I looked to find the contact information for the submitter and grabbed the phone.  She and I spoke for about thirty minutes and agreed that we'd talk next week when we both could gather our information.  We exchanged contact information and then said good-bye.

I stood up with a huge grin and turned to my family.  I did my trademark "happy genealogy dance."  Don't laugh, you know you've done it too.

The spark's back and bigger than ever.

Thursday, June 18, 2009

Germany is Germane to the Situation...

Karl Ruhr.  his wife, Karola Jenke.  Their daughter, Henriette.  Her two husbands, Johan Witt and August Lass.  Her daughter, Emilie.

For years they have mocked my research and resisted any attempts of discovery.  They have rested their graves in Schwenneker Cemetery and kept quiet.

"Grandma?  Where did they come from?"  A one word answer - Germany.

My adoptive mother had gathered quite a bit of information on her ancestors, but this one line stopped with Karl and Karola.  Germany.  Germany was my brick wall and what a wall it was until one day after shelving these people for many years.  I opened a green notebook that my mother complied during the last years of her life.  She had obituaries, deeds, letters.  It was a treasure trove of information.  As I turned the pages, I found bits and pieces that I'd forgotten.

Then, there it was.  Karola's obituary.  I'd never seen it before!  I scanned it for information about this woman that had been such a mystery.  "The place of her birth was Dorf Hartwick, East Prussia, Germany."  No longer was it a one word answer, but a four word mystery.  Where was it?

Next to Karola's was Henriette's obituary.  "In 1883, she was married to August Lass of Grünhagen, Germany, and in 1889 they came to America."  Another place!

I hit the internet at 2 a.m. like a woman possessed.  Dorf Hartwick - no such place.  East Prussia - big place.  Grünhagen - lots of places.  Then I remembered that neither Karola or Henriette learned English.  This would have been translated the way it sounded.  

Back to the internet where i found an East & West Prussia Gazetteer.  Slowly I scrolled through it, picking up what the abbreviations meant.  Suddenly, there is was.  It was about 3 a.m. by this time.  Everyone was asleep except me and one of the cats who insisted it was well past my bedtime.  It was Hartwichs.  In Ostpreußen.  Grünhagen as well.  I quickly went to Google Earth and searched for Grünhagen.  Not Germany any longer.  Sometime between 1889 and the present day, it changed to Zielonka Paslecka in Poland.  Knowing the probable cause of the name change tempered my excitement.  What were the chances any type of record survived?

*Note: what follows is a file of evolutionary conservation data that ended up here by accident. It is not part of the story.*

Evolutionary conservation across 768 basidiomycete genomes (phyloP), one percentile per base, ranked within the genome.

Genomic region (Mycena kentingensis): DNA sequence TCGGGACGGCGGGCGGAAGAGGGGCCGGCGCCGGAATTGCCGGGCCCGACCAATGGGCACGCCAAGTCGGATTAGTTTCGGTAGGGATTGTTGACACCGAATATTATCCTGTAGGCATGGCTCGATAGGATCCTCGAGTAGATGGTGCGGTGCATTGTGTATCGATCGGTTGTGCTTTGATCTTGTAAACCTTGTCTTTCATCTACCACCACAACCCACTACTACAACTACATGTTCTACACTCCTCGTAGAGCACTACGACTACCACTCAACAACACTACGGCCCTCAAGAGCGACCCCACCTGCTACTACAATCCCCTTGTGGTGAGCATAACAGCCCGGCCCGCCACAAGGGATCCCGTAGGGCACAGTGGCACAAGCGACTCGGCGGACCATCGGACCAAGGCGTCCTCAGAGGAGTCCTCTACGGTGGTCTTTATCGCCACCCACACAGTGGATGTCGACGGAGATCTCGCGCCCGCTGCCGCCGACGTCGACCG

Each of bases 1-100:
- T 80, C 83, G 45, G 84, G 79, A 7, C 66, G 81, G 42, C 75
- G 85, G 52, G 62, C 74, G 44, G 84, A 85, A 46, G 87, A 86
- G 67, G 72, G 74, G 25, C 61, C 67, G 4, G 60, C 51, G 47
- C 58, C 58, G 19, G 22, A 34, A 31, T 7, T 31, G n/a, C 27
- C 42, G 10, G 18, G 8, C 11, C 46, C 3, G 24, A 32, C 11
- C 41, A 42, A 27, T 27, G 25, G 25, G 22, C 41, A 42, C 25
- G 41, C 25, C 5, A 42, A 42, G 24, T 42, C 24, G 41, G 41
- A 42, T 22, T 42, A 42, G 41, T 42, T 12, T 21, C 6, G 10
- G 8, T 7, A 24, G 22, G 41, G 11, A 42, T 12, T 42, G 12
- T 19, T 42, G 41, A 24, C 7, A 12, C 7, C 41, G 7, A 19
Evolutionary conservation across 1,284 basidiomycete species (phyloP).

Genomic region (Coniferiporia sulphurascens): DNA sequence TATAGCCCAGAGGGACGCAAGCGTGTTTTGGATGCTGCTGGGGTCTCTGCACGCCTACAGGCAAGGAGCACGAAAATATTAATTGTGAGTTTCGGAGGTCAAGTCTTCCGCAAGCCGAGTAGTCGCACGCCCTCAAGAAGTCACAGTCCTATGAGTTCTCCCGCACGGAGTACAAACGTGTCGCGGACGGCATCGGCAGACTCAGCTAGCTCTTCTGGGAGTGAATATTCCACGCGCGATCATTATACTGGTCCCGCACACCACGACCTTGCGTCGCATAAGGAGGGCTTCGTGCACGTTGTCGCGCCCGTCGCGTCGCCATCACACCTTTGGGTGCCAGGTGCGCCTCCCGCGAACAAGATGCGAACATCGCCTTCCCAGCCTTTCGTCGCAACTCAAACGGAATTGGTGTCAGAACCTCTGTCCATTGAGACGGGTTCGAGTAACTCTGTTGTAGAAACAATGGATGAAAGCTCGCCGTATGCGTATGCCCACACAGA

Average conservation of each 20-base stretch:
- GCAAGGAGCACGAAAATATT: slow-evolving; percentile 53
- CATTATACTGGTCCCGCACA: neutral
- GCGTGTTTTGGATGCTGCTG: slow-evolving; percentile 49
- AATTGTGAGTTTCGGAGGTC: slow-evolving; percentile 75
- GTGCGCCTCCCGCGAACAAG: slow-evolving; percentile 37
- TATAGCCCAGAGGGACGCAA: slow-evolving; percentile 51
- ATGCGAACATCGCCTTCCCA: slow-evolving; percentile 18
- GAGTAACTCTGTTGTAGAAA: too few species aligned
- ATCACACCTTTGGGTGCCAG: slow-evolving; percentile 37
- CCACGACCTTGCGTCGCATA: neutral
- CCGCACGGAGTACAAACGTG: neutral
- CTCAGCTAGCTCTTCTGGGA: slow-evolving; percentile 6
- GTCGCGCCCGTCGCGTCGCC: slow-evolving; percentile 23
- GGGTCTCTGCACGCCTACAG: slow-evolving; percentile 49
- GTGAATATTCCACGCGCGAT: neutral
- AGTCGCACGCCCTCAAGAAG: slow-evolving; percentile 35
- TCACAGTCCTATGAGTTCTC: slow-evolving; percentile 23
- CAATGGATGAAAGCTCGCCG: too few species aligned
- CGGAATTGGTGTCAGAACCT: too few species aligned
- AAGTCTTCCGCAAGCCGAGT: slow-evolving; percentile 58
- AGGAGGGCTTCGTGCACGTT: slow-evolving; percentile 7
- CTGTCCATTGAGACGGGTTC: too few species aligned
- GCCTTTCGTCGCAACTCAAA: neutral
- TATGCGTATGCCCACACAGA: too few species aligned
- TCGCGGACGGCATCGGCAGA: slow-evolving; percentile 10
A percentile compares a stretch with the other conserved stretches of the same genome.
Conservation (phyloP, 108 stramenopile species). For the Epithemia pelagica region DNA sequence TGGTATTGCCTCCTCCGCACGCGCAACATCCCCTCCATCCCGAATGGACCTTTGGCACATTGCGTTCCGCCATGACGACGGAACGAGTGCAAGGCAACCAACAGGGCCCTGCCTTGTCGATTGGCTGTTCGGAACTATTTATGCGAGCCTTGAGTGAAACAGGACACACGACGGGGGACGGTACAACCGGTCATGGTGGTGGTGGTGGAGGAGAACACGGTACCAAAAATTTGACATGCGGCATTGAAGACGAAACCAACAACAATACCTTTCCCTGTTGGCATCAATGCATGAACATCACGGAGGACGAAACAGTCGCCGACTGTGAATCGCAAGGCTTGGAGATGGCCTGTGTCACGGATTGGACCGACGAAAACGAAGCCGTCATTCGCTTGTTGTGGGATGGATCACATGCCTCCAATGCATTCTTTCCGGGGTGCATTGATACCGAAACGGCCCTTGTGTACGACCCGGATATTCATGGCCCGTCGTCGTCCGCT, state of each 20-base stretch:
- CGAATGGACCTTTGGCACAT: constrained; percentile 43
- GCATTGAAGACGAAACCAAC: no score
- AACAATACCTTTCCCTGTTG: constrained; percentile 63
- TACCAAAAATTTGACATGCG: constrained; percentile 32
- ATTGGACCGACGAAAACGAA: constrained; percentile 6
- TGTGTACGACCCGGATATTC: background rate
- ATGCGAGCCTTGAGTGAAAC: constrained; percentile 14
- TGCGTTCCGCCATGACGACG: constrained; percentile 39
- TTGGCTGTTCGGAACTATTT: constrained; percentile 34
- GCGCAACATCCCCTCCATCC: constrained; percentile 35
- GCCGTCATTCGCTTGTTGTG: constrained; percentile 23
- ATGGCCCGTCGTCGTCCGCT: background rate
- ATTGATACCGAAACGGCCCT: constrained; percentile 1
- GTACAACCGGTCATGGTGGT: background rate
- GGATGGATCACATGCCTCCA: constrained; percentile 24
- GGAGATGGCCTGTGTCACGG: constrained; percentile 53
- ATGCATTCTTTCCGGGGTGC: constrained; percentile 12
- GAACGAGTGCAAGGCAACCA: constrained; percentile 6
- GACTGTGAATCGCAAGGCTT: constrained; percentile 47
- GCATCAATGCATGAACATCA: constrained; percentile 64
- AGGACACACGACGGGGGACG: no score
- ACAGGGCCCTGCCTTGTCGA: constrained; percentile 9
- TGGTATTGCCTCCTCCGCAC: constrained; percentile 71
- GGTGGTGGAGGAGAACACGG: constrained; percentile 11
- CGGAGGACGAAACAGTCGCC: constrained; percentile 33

Within the next few days, I was contacted by a wonderful man who is a professional researcher in Germany.  He offered to research for me and we agreed on terms.  Imagine my surprise when he informed me that the records from that area are now housed in Berlin!

Perhaps Karl and Karola, Henriette and August and Emilie have decided to let their secrets go.

What Infects Someone with the Genealogy Bug...

What causes someone to want to spend hours in a dusty old courthouse pouring through book after book of marriages or court cases? What gets that person to walk through waist-high weeds to find an old fieldstone marker? What causes another person to drive hundreds of miles just to take a photograph?  Genealogy. but what is it that gets us started? What begins that lifelong search for more and more information?

For me, it was three things:

The first was an absolute obsession with anything relating to Daniel Boone.  Fess Parker. Coonskin cap.  That's what started it, but, as things go, I wanted to find more. I went to the library as a little girl and checked out a book on his wife, Rebecca, at least 30 times. Do you remember the old checkout cards in the back of the book? You would sign your name, the librarian would replace that card with a card that had stamped dates to tell you when your book was due back. Yeah, that signature card had my name only on the front and back. I remember telling my adoptive mother that I wanted to go to Boonesboro for my honeymoon the day i found there was a state park there.

The second was a family story. My adoptive mother passed down to me that there was a rumor she was related to the Howland family that came over on the Mayflower. She didn't have any proof, just that story.

The third was being reunited with my birth family at the age of 30. That ignited the fire that had been burning since i was a child.

Through research, I found my adoptive mother's story was true. She wasn't a direct descendant of John Howland, but of his brother, Henry. Boonesboro, Kentucky? It was the center of one branch of my birth family. The rest were just southeast of it. There were ancestors who knew him. and my unexplained lifelong love of the Applachian mountains? I found that's the land of my ancestors. That was "home" for nearly 200 years.

Did they welcome me? Did the old ones guide me back? That's a story for another time.

Dipping My Toes in the Water...

That's what i'm doing.  I'm officially entering the world of blogging with this.  I've done webpages, MySpace, Facebook, etc, but this is the first time I've done this.

I'll be posting more as I rebuild my family's personal and genealogy website.  I've also got a special project in the works, but more on that later.

As for now, hi!  looking forward to meeting new people.